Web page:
The bridge itself is 5/16″ thick, so I lay out a second line 1/4″ above the bridge line – this line is 1/16″ shy of the top of the bridge to allow for a shoulder at the top of each tenon – then I place the mortises within the space I’ve defined. I’m planning to use a bridge that is about 1-1/2″ long, so I lay out my mortises 5/16″ wide with 1/2″ space between them.
Now, I cut this layout out for use as my template, paying special attention to the index lines, which are the front and top edges of the sidewalls. These are what will ensure I’m laying the mortises exactly symmetrically. First on the ‘left’ portion of the sidewall :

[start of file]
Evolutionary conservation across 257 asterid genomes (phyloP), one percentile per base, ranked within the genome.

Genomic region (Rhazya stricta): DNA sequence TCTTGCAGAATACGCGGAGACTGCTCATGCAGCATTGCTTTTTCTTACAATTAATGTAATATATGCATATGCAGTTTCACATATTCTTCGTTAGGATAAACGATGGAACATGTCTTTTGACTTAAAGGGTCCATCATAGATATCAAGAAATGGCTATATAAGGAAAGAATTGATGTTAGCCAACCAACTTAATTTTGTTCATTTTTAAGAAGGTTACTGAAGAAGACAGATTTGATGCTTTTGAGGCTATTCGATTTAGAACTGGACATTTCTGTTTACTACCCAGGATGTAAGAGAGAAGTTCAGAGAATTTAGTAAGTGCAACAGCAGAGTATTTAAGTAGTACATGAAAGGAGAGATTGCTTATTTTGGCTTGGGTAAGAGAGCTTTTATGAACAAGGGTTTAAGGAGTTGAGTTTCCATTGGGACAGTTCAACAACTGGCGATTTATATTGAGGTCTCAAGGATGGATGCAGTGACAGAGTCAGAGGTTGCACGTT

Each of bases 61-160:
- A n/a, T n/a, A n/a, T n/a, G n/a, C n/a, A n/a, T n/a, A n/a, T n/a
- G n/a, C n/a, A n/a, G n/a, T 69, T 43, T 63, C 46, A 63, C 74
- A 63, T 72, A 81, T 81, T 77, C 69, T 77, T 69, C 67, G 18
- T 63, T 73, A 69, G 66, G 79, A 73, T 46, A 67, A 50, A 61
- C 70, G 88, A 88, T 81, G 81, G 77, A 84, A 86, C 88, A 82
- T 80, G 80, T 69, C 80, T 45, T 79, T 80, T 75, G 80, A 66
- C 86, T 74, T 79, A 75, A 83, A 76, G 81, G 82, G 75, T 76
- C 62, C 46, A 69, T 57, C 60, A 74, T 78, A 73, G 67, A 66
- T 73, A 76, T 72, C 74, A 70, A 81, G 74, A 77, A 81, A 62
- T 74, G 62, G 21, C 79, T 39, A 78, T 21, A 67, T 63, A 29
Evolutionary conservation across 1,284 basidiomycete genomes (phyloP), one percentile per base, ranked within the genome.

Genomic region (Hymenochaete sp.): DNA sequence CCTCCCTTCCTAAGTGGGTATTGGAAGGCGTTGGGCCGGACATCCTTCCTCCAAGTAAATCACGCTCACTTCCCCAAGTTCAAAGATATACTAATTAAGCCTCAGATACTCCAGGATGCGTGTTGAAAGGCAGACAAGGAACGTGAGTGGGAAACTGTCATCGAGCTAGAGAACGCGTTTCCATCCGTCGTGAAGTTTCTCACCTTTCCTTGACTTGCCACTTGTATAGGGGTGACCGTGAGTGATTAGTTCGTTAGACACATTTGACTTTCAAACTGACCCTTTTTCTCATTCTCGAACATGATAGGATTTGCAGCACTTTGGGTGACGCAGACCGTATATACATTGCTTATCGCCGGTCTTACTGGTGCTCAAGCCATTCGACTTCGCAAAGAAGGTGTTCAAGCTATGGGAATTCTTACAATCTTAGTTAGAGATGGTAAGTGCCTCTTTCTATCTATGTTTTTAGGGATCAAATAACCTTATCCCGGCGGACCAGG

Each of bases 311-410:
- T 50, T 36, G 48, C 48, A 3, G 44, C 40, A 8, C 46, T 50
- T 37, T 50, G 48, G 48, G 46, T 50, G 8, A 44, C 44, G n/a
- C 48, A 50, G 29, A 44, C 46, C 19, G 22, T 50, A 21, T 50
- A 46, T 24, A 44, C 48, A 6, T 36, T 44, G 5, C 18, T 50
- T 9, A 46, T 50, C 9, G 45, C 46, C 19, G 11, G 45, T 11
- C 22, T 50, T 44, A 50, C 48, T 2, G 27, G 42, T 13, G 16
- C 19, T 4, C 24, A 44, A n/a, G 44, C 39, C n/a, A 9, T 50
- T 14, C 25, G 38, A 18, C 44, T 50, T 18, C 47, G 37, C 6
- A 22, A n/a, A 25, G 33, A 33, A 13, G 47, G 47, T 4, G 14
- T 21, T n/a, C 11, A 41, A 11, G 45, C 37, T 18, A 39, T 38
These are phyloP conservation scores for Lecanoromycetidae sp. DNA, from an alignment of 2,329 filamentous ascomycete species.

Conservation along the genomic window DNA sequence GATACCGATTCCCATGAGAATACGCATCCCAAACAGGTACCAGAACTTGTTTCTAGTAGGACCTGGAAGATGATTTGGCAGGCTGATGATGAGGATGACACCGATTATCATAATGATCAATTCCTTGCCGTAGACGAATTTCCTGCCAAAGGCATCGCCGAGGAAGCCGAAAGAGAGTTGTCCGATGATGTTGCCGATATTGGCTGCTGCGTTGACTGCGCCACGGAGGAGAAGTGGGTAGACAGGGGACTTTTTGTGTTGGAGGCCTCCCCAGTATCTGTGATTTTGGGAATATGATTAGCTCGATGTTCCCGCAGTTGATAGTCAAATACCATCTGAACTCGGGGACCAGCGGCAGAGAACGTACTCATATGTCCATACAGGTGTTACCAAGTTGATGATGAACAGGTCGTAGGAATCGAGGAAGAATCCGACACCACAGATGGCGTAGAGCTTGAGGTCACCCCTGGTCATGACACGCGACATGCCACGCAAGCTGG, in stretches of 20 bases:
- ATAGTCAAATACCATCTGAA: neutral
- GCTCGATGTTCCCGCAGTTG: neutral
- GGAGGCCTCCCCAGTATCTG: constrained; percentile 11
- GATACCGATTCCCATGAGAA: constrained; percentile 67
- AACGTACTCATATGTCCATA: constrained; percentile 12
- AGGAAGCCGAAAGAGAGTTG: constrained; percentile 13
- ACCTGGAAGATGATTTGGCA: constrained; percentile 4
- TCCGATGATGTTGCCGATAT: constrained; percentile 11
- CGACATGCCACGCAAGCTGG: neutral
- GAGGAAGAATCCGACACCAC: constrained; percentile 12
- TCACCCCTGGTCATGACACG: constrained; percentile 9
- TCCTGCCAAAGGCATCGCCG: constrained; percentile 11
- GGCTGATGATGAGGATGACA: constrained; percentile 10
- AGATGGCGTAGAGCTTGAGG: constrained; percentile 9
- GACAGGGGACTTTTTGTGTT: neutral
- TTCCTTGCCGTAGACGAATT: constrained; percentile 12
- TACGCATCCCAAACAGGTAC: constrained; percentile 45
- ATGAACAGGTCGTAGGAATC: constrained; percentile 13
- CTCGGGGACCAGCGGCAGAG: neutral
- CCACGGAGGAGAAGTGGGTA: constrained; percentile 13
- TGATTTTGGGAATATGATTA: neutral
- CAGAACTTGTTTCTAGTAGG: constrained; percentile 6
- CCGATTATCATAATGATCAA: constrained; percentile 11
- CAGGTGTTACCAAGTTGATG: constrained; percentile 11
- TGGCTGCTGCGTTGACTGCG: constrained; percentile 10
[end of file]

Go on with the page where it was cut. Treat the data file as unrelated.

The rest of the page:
If you look closely, you’ll see that each dovetail is actually only ‘flared’ in the lower 1/8″ or so – the top 3/16″ of each joint is perpendicular to the sole. This is the first time I’ve seen this on a plane – my best guess is that Towell used this technique because it greatly reduces the size of the gaps at the top of each joint, which must be peined shut later on. With such a large sole, a full dovetail would be quite a chore to close up, and is really not necessary for strength purposes. I think this is somewhat of an aesthetic compromise, but it is a very interesting feature and I’m going to emulate it here; since the plane is steel-on-steel, the dovetails are not particularly visible after lapping anyway, and it strikes me as an interesting technique to try out.